It’s not as if the UK hardly had a stellar modern record of holding human rights abusers to account, post-Brexit Britain is one that must, more than ever, prioritise trade and economic matters over pretty much any other consideration. 

In 2021, a collective of Egyptian political exiles, citing the vast human rights abuses by the regime, attempted to lobby Johnson to un-invite Sisi to the COP26 summit in Glasgow. Johnson characteristically ignored the letter and publicly met the Egyptian tyrant, discussing the ‘deepening cooperation’ between the two states on ‘security, defence and trade’. 

It would be shocking if the UK government intervened directly in the case of Alaa, though the one thing he does have going for him is that, unlike most Egyptian political prisoners, he has the privilege of being able to claim British citizenship.

Furthermore, he is a member of the elite and globally prominent Soueif family. Alaa belongs to a group of mostly Cairene liberal activists that initially supported the coup against the democratically elected Morsi, but they soon realised that their allies in the Armed Forces and the fascistic feloul do not share power. 

After the Sisi regime had so brutally crushed the pro-democracy protesters at Rabaa and Nadha, and across the country, they then turned their attention to the likes of Alaa and the elite set of activists who are often able to rally international attention for one of their own.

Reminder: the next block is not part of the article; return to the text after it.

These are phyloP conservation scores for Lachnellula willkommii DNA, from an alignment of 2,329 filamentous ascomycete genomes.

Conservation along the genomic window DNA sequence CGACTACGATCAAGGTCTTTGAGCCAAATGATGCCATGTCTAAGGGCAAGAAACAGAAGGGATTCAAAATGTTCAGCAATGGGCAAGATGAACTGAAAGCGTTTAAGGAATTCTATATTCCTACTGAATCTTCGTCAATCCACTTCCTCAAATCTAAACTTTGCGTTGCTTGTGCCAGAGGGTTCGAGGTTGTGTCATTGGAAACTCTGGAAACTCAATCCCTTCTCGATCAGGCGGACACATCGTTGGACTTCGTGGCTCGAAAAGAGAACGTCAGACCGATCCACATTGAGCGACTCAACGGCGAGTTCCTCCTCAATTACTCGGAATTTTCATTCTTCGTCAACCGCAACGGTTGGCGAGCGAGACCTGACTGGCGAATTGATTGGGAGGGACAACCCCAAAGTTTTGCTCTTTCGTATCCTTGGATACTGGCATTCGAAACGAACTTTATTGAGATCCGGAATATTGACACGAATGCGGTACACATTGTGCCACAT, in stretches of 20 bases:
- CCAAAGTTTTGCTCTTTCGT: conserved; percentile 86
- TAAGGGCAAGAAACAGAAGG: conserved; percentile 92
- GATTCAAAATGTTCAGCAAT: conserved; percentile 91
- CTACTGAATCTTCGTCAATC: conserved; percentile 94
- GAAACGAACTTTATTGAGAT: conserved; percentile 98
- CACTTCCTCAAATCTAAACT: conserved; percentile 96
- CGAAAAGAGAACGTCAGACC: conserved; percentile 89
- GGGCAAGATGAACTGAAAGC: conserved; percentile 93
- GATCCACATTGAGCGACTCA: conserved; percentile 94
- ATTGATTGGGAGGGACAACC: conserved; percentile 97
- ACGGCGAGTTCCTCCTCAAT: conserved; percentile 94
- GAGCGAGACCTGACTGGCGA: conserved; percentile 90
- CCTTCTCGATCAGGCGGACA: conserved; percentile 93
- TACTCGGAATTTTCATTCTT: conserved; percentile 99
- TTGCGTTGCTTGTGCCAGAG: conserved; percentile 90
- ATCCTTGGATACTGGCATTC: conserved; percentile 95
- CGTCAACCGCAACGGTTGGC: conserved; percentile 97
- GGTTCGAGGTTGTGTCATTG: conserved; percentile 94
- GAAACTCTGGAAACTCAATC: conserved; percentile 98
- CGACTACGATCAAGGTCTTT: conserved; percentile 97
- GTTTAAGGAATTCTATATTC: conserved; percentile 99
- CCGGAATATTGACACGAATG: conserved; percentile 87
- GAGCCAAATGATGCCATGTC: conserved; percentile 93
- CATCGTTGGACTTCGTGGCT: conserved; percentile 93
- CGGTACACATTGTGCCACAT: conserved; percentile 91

Hopefully Alaa’s name and stature outside of Egypt is enough to prompt the British government to intervene and potentially save his life. 

However, given Johnson’s stance on human rights – whether it’s his ‘bromance’ with Saudi which executes only slightly more people than Sisi’s Egypt and decimates Yemen, or Israel as it continues to brutally occupy and annex Palestinian land, or his determination to seek better trade with China as it carries out genocide – one can’t help but fear the worst. 

Sam Hamad is a writer and History PhD candidate at the University of Glasgow focusing on totalitarian ideologies.

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Opinions expressed in this article remain those of the author and do not necessarily represent those of The New Arab, its editorial board or staff.